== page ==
• Geometry. Not all models require three dimensions to provide practical results. On the other hand, sometimes a 2D model introduces limitations that we need to understand. Also, not all soil units may influence the results beyond the precision of the model, and simplicity can do wonders for efficiency. Hence, the physics of the model, as well as experience, should dictate when the added effort of 3D modeling is required. Dams in narrow valleys or over a variable lithology could require 3D models, while simplified 2D models may suffice for dams over uniform geotechnical conditions.
  • Soil and rock properties, calibration, and validation. The number and type of soil properties are functions of the constitutive model we plan to use, as well as the available data. This will inform the need for geotechnical exploration or an approach via sensitivity analysis. Calibration is a delicate process because it means adjusting inputs until the result matches a specific value. We must exercise care to avoid conditioning the results while modifying the inputs beyond reasonable estimates. Validation means having a reasonable comparison between the result from the model and the measured value in the field.
  • Boundary conditions and loads. Boundary conditions, such as not implementing a reflective wave absorption boundary during seismic shaking, the use of interior outflow/inflow boundary conditions to simulate drains/water sources, or adding piezometric reference points that cause changes in water flow, should be used with special care to not inadvertently influence the results of the model. The loads should represent the condition we do know with full confidence that we want to evaluate.

Finite element model shows the magnitude and direction of deformation of the foundation of the collapsed intake tower after construction.

Analyzing and Concluding Based on Model Results

Analyzing the results of a numerical model requires the highest level of expertise in the overall modeling process. Useful and meaningful results are realized when the modeling is conducted by experienced engineers who possess an expert understanding of numerical modeling and are well aware of its benefits and limitations.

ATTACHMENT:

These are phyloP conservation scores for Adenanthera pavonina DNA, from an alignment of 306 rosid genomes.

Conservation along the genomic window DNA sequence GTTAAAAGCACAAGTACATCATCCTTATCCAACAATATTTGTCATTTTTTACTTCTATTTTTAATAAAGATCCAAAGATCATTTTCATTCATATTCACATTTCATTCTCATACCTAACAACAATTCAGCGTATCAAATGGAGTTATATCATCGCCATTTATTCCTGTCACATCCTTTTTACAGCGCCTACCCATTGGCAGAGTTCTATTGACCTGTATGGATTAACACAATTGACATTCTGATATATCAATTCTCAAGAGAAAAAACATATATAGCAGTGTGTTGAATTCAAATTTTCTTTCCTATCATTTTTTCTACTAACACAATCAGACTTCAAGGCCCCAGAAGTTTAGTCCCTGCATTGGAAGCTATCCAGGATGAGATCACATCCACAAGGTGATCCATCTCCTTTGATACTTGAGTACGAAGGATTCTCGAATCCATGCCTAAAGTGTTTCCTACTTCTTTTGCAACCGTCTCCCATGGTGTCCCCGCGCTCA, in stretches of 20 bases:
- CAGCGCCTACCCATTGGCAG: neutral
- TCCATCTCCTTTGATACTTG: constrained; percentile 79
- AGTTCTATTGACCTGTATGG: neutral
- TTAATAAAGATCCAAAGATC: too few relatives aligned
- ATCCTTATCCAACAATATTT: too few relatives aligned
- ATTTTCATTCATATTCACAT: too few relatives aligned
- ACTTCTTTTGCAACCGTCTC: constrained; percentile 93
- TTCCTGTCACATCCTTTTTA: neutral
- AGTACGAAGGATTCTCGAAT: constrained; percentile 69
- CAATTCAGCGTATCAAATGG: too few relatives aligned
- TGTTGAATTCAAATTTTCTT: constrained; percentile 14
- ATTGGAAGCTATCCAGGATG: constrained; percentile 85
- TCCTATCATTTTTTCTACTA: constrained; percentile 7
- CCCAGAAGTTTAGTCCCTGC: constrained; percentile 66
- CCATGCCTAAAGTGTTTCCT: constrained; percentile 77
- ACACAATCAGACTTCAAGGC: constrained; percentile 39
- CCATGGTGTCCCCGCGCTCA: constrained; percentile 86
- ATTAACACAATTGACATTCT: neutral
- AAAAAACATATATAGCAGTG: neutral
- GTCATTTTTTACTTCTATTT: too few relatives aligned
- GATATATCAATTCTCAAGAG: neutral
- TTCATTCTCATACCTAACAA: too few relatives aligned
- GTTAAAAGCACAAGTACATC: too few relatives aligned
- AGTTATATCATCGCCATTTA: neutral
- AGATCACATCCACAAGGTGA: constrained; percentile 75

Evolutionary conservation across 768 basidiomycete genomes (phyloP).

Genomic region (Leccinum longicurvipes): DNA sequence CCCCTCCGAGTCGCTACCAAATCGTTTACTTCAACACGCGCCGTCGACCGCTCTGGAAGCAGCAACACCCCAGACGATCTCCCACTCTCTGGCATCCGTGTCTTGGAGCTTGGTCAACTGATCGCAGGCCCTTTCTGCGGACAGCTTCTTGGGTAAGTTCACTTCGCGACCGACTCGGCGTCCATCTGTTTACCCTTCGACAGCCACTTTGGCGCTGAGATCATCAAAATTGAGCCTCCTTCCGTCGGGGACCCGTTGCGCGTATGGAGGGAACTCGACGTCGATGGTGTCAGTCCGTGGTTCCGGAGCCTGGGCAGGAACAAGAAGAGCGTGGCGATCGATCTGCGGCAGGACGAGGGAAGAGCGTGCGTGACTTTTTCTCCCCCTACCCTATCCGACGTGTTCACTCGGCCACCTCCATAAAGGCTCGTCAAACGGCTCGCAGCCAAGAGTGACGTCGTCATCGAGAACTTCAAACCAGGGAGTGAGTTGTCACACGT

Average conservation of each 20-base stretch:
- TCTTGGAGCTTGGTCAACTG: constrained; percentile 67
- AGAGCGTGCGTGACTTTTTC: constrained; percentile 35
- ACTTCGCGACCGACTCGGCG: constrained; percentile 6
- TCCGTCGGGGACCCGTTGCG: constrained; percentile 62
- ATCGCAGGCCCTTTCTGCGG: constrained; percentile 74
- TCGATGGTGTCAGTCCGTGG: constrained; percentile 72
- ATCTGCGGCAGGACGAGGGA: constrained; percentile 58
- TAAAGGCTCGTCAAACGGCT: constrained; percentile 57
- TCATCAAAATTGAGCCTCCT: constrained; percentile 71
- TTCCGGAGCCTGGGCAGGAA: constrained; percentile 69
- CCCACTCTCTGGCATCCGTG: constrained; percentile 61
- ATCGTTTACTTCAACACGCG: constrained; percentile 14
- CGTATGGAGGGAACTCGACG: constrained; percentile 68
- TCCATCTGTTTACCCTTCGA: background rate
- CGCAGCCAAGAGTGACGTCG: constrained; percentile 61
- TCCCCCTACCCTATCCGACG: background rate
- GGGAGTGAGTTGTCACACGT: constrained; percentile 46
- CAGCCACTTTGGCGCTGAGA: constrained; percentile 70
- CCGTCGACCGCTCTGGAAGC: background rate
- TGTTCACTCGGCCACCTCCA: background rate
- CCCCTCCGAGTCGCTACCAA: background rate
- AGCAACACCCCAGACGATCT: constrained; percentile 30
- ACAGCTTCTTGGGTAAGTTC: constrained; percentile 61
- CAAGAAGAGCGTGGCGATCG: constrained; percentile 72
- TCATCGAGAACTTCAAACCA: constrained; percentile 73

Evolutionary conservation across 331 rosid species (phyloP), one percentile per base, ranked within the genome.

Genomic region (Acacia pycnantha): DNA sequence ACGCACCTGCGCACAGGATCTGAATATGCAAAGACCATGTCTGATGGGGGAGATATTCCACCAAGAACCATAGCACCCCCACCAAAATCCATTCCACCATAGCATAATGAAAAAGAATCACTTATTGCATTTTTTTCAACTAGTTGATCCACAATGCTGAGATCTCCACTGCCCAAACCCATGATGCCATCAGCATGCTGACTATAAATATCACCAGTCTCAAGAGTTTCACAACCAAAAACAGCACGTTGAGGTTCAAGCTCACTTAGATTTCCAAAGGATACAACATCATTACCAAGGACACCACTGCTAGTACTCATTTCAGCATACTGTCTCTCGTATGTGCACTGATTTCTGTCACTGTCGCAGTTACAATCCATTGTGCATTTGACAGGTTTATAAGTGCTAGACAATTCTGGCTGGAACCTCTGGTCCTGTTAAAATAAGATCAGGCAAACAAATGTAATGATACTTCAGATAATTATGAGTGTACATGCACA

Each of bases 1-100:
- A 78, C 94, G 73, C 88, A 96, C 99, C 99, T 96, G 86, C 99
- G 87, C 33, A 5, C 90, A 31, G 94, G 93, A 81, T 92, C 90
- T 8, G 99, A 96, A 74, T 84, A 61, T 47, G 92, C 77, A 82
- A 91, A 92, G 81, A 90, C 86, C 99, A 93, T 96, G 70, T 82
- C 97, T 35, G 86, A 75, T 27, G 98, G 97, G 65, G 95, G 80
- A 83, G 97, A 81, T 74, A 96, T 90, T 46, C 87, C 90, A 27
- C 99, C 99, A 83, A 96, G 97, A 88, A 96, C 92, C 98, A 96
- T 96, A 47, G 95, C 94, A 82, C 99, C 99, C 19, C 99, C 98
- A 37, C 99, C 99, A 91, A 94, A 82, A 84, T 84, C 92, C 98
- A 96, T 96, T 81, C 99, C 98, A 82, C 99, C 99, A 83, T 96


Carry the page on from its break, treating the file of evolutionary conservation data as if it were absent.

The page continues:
An important step of the analysis is to interrogate the results to verify they follow the set of rules set forth during the development of the model. For example, stress and strain values should match the soil behavior prescribed by the constitutive model; boundary conditions are validated throughout the geometry and dynamic timesteps; loads are applied as prescribed, and the results are obtained within the convergence criteria.

The conclusion is the answer to our main objective of the scope, and it is perhaps the most straightforward task of the entire process because of the care and effort taken to follow the discussed milestones and steps.

Gannett Fleming, as your trusted advisor, is ready to collaborate on all aspects of the numerical modeling of dams. From developing a consistent and applicable scope of modeling, to completing challenging, useful, and meaningful numerical models, our dam safety experts lead the way in shaping the future of dam safety.

Interested in learning about modeling? Check out our blog on Computational Fluid Dynamics (CFD) Modeling at Low-Head Dams.

Gannett Fleming's Chief Geotechnical Engineer Rafael Prieto, PhD, PE.